How important is colour? Satchmo obviously thought it was wonderful and who could disagree.
I see trees of green, red roses too I see them bloom for me and you And I think to myself, what a wonderful world I see skies of blue and clouds of white The bright blessed day, the dark sacred night And I think to myself, what a wonderful world
This is one of my favourite songs. I love Armstrong’s gravelly voice and the clarity, simplicity of and sense of uplift conveyed by the lyrics. But how would it be if trees were black, roses were grey and skies were always white? Supposing we saw the world as a zone system?
I guess it would be boring if we were used to colour but perfectly acceptable if that were all we had ever known. I tried to get a simple answer to whether non-human animals see only in black and white but it does not seem so straightforward. I was lost in the physics of cones and the switches between diurnal and nocturnal vision and how supposedly humans dream in black and white. There is quite a nice attempt at an explanation here.
For me the question relates to photography. What works better in black and white as opposed to colour and why? I often produce two versions of the same image, one in colour and the other digitally processed to B&W. Here is an example – with only minor cropping differences it is the same image:
When I started I thought this would look better in B&W. I gave it a slightly old-fashioned feel in keeping with the antiquity of the shop. It reduced the annoying glare off the bright lights and somehow it just looked less “busy”. Perhaps the image itself doesn’t work. I was standing outside the shop and didn’t want to disturb the lady. I was using a reasonably wide aperture to keep the speed up but even so it was only 1/25s. I could have used a higher ISO. But there is a lot of foreground distraction and a few paces in would have been better but I am sure I would have lost the chance of the shot.
Eventually I was disappointed with the finished result so I went back to the colour version. On my monitor it looks slightly subdued when uploaded into WordPress but it looks better in Lightroom. On balance I find the colour additive. The red and gold in particular stand out. It still feels cluttered in the foreground but it has more life to it. Getting the colour balance right is tricky under artificial light – this is not too bad but it is more easily dealt with in B&W. Adjusting the tonality is less critical as the zones blend smoothly.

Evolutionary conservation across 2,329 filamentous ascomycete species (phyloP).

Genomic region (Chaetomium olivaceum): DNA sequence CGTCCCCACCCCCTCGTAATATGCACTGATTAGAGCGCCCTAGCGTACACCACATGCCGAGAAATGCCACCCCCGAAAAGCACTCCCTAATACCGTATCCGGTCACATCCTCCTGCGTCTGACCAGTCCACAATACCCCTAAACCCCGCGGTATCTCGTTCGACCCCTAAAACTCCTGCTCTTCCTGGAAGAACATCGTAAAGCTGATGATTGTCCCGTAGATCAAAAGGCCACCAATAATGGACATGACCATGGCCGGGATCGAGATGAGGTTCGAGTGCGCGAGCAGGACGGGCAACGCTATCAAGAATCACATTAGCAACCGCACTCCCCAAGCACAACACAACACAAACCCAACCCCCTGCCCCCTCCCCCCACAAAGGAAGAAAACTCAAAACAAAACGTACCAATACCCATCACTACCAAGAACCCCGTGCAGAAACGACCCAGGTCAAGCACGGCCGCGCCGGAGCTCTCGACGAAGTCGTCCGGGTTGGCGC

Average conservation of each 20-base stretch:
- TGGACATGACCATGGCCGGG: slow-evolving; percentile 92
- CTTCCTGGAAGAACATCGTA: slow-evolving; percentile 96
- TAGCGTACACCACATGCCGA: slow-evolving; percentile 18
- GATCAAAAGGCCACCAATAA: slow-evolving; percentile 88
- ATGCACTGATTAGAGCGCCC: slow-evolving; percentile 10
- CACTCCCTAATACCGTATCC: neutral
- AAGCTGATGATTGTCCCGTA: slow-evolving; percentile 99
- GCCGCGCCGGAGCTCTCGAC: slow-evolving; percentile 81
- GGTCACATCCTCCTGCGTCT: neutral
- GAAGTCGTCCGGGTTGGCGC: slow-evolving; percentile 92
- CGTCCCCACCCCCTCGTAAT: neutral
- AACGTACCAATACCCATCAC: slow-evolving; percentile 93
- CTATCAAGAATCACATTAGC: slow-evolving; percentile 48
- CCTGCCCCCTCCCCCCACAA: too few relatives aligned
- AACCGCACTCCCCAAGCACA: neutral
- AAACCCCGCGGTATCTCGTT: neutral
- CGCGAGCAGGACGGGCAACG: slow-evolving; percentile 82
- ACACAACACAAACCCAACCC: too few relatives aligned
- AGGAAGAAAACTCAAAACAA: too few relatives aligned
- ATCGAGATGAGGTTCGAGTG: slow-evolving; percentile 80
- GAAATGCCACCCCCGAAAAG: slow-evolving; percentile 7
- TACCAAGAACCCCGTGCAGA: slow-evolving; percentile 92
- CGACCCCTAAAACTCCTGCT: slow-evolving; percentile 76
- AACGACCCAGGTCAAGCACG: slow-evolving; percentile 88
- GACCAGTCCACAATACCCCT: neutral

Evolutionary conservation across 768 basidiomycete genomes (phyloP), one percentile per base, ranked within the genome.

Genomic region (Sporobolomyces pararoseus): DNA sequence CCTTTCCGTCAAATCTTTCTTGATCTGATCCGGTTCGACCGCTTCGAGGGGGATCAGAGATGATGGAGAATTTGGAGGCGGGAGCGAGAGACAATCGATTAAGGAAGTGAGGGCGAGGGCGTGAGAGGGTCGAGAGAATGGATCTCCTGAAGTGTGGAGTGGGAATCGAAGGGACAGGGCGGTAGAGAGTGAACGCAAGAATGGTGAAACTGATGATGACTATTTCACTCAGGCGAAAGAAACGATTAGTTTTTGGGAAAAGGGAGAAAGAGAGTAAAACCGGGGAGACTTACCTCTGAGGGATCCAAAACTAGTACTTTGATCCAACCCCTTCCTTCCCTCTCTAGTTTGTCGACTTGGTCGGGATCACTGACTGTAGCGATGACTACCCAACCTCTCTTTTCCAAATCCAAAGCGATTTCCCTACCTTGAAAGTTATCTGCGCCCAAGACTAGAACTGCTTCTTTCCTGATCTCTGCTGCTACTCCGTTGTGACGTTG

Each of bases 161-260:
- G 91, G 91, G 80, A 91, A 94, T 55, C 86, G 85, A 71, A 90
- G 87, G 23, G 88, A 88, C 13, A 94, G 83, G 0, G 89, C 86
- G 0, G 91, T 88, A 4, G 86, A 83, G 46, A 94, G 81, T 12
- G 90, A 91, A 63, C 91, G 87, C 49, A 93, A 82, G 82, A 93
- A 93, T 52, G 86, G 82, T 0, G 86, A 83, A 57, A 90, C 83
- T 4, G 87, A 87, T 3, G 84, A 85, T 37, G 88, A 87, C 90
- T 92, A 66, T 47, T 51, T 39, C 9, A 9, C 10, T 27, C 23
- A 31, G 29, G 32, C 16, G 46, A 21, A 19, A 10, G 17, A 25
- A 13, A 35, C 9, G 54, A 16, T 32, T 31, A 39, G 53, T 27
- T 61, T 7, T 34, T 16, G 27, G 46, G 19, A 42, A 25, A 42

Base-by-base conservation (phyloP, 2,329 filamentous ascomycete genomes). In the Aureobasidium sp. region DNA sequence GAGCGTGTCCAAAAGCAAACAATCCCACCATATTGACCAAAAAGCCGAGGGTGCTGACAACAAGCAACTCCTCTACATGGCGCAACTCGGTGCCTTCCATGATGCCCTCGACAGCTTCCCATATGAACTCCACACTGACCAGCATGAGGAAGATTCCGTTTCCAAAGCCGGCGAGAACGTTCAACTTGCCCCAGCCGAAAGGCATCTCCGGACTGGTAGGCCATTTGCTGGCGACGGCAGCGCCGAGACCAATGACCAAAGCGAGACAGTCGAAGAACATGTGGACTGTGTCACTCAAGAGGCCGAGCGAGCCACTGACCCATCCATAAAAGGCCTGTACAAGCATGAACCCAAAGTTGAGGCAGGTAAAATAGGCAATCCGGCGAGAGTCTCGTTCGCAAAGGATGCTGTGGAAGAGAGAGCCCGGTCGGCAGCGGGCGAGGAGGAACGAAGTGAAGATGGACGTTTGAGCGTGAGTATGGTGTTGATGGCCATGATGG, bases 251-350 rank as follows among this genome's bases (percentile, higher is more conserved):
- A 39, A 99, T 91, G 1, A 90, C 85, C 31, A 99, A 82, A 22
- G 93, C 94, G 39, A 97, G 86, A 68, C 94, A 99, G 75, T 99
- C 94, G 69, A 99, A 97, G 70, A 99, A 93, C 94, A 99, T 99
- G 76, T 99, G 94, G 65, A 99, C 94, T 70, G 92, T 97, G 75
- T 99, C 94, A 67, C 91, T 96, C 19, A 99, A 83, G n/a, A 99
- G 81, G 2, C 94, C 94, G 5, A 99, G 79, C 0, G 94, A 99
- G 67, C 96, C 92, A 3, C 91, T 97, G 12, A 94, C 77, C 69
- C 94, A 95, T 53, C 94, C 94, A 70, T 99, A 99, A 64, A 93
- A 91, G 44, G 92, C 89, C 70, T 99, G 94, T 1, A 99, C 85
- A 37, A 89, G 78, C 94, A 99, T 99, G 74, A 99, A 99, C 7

In both images I added some vignetting to bring the focus more into the centre of the image where the lady sits at her table and my personal sense is that this is more effective in B&W. The conclusion therefore is that neither image meets my threshold of satisfaction. I like elements of both but I would not like to be without colour as an option. I have read that to be a good B&W photographer you do have to learn to visualize the subject matter in monochrome and this dual processing helps me towards that goal.
Here is one image I do think worked well in black and white:
I leave you to decide whether you agree.
No doubt it is a wonderful world even if we do our best to screw it up at times. We don’t have extremes of seasons in Hong Kong. A lot more variation than in Singapore where you can rely on a 365 day weather forecast. But our frangipani tree is beginning to shed its leaves, the first reports of autumn migrant birds are coming through and with a bit of luck the temperatures and humidity will start to drop a little. We are coming to the end of the Hungry Ghost Month. And I am coming to the end of this post.
The colors of the rainbow so pretty in the sky
Are also on the faces of people going by
I see friends shaking hands saying how do you do
They’re really saying I love you.
I hear babies cry, I watch them grow
They’ll learn much more than I’ll never know
And I think to myself what a wonderful world
Yes I think to myself what a wonderful world.